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Photo: iStock
Photo: iStock

Beware of all the risks in bank perpetual bonds

  • They are subject to a write-down if the bank’s capital falls below a defined threshold
  • Banks can choose to not repay the principal and simply keep paying the interest on a perpetual bond

Perpetual bonds of banks often yield a higher rate than the interest rate on fixed deposits (FDs). They are marketed to retail investors, especially retirees looking for a regular income. For instance, the yield on State Bank of India’s (SBI) perpetual bond (as of 15 May) on BSE was 8.58%. This is considerably higher than the 5-7% offered on SBI FDs across various tenures. For Syndicate Bank, the yield was as high as 10.75%.

However, in many cases, investors are not warned of the risks involved. Some of the perpetual bonds (such as AT1 bonds) are explicitly issued as “risk absorbing" instruments and are subject to write-down if the bank’s capital falls below predefined thresholds. Here are the risks of investing in this product.

Default risk

Unlike FDs (which have a guarantee of up to 5 lakh under deposit insurance), perpetual bonds have no guarantee even though they are issued by banks. These bonds are issued under Basel norms to shore up the capital of banks. If a bank’s capital dips below certain thresholds due to bad assets, they can skip interest payments on these bonds and even write-down their value. This makes them a lot closer in nature to equity than debt.

Bond investors are not treated with the same care as FD investors, as the example of Yes Bank shows. In March 2020, when the bank faced a crisis, it chose to write down the entire value of some of its perpetual bonds (called AT1), amounting to about 8,700 crore. The bank’s FD investors were not subject to losses although temporary restrictions were placed on withdrawals. The AT1 write-down was done while leaving the bank’s share capital intact, in effect placing perpetual bond holders below even shareholders.

Nishith Baldevdas, a Chennai-based Sebi-registered investment adviser pointed out that these bonds have concentration risk due to their large ticket size (minimum 10 lakh). Investing the same amount in a debt mutual fund can get you access to a portfolio of 20-50 different kinds of debt papers, thereby reducing risk.

Repayment date risk

Perpetual bonds are often marketed as having a five- or 10-year tenor. In reality, these marketing pitches hide the fact that the maturity of the bond is simply the bank’s right to repay the principal value. The bank is not bound to pay back the investors in these bonds. It can choose to not repay the principal and simply keep paying the interest.

In the past, banks have chosen to exercise call options to avoid market panics. Andhra Bank, a nationalized bank, tried to skip repayment in December 2019, but reversed its position within a few days due to pressure from the markets. However, as the case of Yes Bank shows, in times of distress banks can not only skip repayment, but also write down the bonds.

It may be noted that banks are under stress due to the Covid-19 crisis. Around one-third of the loan books of major Indian banks are under moratorium, a media presentation by Motilal Oswal AMC on 13 May 2020 showed. Moratorium is a facility given by the Reserve Bank of India (RBI) under which a borrower can halt repayments on loans until June-end. However, there is no guarantee that the economy will revive after June. An economy in recession can convert a borrower in temporary distress into a borrower who is insolvent. Many of these loans under moratorium can become non-performing assets (NPAs) and wipe out perpetual bonds.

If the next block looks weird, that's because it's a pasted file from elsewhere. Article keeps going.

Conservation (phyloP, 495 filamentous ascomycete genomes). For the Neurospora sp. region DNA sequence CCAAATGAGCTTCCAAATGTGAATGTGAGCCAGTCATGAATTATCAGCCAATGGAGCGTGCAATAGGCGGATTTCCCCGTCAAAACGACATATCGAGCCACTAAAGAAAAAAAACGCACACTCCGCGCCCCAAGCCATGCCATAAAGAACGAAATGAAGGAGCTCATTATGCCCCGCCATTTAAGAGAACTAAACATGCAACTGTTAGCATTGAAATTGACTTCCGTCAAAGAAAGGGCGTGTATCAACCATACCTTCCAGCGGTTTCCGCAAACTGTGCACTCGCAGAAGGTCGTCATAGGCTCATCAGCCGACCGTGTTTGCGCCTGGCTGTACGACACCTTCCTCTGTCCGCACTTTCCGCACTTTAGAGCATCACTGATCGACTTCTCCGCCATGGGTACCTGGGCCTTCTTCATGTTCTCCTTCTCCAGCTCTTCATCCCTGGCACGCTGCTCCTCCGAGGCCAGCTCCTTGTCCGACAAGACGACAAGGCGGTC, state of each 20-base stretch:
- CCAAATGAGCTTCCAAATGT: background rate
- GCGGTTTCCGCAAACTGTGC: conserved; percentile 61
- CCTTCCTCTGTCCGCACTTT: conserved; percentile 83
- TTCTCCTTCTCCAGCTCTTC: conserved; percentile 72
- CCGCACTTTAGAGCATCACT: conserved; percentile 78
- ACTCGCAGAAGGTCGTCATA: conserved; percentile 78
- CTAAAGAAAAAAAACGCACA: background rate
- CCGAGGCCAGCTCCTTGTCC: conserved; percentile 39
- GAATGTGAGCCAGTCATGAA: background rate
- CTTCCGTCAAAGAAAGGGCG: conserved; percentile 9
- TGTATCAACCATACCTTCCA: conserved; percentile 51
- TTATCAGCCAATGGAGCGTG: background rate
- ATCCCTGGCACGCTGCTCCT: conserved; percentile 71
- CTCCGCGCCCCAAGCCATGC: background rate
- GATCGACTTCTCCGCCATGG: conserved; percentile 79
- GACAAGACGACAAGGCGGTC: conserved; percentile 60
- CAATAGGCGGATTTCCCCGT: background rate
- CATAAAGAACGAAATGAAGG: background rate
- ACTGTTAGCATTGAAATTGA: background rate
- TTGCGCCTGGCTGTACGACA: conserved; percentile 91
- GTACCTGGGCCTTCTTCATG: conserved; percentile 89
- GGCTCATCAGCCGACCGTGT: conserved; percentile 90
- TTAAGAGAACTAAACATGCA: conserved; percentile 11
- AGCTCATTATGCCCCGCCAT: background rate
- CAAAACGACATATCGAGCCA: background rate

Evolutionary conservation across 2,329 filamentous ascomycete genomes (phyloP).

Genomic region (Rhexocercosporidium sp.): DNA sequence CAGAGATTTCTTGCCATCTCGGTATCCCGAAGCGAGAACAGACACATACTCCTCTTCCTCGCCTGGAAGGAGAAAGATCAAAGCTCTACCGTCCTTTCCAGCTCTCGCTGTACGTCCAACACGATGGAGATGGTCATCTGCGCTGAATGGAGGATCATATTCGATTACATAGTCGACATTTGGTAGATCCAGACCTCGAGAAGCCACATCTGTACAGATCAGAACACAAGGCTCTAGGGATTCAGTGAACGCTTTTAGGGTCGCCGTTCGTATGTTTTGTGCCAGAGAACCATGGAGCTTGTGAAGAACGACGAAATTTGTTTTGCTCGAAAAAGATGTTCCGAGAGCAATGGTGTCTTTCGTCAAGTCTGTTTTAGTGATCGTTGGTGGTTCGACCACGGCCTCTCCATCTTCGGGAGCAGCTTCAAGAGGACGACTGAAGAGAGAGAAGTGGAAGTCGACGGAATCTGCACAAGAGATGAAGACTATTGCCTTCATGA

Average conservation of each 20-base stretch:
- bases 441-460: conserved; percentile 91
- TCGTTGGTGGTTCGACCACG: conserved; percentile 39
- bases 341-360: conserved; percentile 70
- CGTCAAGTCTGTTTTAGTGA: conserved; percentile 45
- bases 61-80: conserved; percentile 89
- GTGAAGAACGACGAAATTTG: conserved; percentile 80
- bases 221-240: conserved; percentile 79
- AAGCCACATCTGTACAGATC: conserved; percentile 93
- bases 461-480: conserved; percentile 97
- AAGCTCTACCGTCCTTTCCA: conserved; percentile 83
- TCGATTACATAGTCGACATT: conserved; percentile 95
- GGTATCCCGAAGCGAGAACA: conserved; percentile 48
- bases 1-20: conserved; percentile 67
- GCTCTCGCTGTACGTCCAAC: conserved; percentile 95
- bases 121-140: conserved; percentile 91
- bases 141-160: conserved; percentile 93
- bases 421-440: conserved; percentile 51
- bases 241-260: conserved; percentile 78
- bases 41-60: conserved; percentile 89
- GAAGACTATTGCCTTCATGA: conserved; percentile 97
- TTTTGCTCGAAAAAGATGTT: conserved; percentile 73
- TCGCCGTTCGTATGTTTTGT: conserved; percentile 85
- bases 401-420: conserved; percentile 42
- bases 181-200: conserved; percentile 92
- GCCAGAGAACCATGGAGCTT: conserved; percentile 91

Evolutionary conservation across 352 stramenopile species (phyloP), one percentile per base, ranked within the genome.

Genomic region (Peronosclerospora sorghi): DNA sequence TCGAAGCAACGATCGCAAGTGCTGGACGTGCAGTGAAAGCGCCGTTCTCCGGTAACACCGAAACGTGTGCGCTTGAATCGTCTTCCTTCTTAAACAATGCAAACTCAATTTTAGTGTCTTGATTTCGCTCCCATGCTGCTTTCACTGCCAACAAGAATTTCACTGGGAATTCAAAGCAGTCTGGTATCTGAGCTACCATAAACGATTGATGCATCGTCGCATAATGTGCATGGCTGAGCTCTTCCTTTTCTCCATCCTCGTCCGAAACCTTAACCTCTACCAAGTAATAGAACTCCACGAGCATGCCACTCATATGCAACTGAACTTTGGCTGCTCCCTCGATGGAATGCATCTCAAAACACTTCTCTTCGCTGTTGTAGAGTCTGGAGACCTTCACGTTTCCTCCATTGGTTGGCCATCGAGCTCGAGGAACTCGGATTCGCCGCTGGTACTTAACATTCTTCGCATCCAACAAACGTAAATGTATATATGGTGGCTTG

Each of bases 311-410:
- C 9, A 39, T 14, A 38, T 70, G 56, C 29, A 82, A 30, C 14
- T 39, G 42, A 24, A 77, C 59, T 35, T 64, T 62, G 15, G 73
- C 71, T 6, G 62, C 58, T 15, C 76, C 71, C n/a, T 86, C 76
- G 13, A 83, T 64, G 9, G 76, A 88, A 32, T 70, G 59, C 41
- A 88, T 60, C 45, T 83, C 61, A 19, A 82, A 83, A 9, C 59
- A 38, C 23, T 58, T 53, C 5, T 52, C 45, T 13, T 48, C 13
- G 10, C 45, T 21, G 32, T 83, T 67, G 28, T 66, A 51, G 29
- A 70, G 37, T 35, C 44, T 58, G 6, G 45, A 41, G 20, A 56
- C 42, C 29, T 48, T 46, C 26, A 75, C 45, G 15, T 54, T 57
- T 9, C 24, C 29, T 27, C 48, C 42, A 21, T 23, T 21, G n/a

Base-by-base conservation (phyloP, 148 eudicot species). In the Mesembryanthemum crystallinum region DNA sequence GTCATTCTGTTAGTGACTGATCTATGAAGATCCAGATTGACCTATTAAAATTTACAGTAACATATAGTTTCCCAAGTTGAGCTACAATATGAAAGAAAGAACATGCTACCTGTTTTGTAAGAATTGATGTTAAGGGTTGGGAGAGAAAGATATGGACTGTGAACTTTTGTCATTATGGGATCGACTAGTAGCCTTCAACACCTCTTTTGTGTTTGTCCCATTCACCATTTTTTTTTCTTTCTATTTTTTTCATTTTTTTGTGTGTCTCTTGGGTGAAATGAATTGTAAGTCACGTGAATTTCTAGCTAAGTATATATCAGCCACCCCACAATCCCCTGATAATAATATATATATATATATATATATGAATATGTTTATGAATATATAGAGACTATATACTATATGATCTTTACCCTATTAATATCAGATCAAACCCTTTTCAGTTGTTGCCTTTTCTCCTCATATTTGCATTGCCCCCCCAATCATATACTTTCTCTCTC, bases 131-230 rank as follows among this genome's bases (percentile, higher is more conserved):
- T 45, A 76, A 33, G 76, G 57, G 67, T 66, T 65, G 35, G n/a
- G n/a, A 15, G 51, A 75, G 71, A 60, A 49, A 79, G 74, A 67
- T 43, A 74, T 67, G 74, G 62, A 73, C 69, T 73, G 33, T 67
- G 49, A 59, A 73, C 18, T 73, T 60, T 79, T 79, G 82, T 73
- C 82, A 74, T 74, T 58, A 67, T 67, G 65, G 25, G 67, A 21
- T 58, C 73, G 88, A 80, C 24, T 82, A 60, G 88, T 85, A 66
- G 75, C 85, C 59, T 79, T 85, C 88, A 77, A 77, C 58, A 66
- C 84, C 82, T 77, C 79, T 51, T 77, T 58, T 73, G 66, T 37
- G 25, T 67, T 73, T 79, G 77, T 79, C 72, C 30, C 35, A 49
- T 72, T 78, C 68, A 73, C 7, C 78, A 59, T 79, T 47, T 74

If you need money for your financial goals or an emergency, you will have to sell your perpetual bonds in the market. However, the Indian corporate bond market is extremely thin and you may not get any buyers. This lack of liquidity was one of the factors that forced Franklin Templeton Mutual Fund to wind up six of its debt schemes on 23 April.

In comparison, most bank FDs can be redeemed at any time after paying an interest rate penalty (usually 1%). Even mutual funds are more liquid, despite the Franklin Templeton incident. They have exit loads and you can end up taking a loss if you exit at a bad time. However, in an open-ended fund, you will get your redemption proceeds at the prevailing net asset value (NAV).

Inflation risk

This is the risk of inflation eating away at your returns. For example, if the bond yield is 8% and inflation is 8.5%, you will actually end up losing money in the bond. This effect is strongest in longest tenor bonds like perpetual bonds (which have indefinite tenor).

In shorter-dated bonds, your money comes back faster and you can always reinvest it in bonds with higher yields or in assets like equity and gold. These assets, although volatile, tend to give better returns than bonds when inflation is up.

Interest rate risk

Higher interest rates often follow a rise in inflation. When interest rates rise, bond prices fall and vice-versa. The effect is particularly strong for long-dated bonds such as perpetual bonds. A drop in the bond’s price does not hurt if you intend to hold it to maturity. However, if you want to sell it before that, you will get a lower price.

As RBI cuts policy rates and banks reduce their FD rates, the temptation to invest in these bonds will be strong. However, you should think carefully about all the associated risks before investing your hard-earned money in them. “In debt, you should prioritize safety and liquidity and then look at returns," said Baldevdas. “A slightly higher yield or interest rate can mean risking your entire capital," he added.

Speak to a financial advisor if you are unable to understand all the risks involved.

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